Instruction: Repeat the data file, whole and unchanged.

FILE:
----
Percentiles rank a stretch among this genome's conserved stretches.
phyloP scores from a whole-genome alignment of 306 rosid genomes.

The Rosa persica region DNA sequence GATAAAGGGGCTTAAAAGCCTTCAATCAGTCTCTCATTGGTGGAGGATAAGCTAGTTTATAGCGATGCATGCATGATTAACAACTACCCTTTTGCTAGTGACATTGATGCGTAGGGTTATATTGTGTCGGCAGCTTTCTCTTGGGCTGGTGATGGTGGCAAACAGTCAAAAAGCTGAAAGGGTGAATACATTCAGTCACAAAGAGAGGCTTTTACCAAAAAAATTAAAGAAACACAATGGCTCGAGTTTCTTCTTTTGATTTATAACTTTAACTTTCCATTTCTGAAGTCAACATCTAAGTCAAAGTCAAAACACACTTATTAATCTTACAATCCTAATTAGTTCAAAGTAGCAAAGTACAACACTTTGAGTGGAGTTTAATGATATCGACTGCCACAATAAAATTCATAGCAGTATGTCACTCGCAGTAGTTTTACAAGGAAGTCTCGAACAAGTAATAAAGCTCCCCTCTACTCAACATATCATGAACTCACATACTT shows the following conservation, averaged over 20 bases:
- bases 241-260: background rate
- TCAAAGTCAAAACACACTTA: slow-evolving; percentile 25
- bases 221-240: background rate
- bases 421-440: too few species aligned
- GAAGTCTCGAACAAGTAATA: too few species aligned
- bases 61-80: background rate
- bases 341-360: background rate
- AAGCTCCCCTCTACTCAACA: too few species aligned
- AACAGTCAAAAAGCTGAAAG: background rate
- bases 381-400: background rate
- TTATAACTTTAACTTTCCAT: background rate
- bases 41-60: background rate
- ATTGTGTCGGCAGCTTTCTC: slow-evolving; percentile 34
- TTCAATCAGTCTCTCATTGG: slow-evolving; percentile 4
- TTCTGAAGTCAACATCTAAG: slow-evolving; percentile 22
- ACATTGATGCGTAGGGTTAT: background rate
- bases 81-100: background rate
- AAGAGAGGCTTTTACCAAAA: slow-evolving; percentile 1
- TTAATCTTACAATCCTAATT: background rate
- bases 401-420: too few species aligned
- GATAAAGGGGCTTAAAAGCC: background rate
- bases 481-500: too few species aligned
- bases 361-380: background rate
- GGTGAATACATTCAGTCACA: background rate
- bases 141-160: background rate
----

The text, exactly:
Percentiles rank a stretch among this genome's conserved stretches.
phyloP scores from a whole-genome alignment of 306 rosid genomes.

The Rosa persica region DNA sequence GATAAAGGGGCTTAAAAGCCTTCAATCAGTCTCTCATTGGTGGAGGATAAGCTAGTTTATAGCGATGCATGCATGATTAACAACTACCCTTTTGCTAGTGACATTGATGCGTAGGGTTATATTGTGTCGGCAGCTTTCTCTTGGGCTGGTGATGGTGGCAAACAGTCAAAAAGCTGAAAGGGTGAATACATTCAGTCACAAAGAGAGGCTTTTACCAAAAAAATTAAAGAAACACAATGGCTCGAGTTTCTTCTTTTGATTTATAACTTTAACTTTCCATTTCTGAAGTCAACATCTAAGTCAAAGTCAAAACACACTTATTAATCTTACAATCCTAATTAGTTCAAAGTAGCAAAGTACAACACTTTGAGTGGAGTTTAATGATATCGACTGCCACAATAAAATTCATAGCAGTATGTCACTCGCAGTAGTTTTACAAGGAAGTCTCGAACAAGTAATAAAGCTCCCCTCTACTCAACATATCATGAACTCACATACTT shows the following conservation, averaged over 20 bases:
- bases 241-260: background rate
- TCAAAGTCAAAACACACTTA: slow-evolving; percentile 25
- bases 221-240: background rate
- bases 421-440: too few species aligned
- GAAGTCTCGAACAAGTAATA: too few species aligned
- bases 61-80: background rate
- bases 341-360: background rate
- AAGCTCCCCTCTACTCAACA: too few species aligned
- AACAGTCAAAAAGCTGAAAG: background rate
- bases 381-400: background rate
- TTATAACTTTAACTTTCCAT: background rate
- bases 41-60: background rate
- ATTGTGTCGGCAGCTTTCTC: slow-evolving; percentile 34
- TTCAATCAGTCTCTCATTGG: slow-evolving; percentile 4
- TTCTGAAGTCAACATCTAAG: slow-evolving; percentile 22
- ACATTGATGCGTAGGGTTAT: background rate
- bases 81-100: background rate
- AAGAGAGGCTTTTACCAAAA: slow-evolving; percentile 1
- TTAATCTTACAATCCTAATT: background rate
- bases 401-420: too few species aligned
- GATAAAGGGGCTTAAAAGCC: background rate
- bases 481-500: too few species aligned
- bases 361-380: background rate
- GGTGAATACATTCAGTCACA: background rate
- bases 141-160: background rate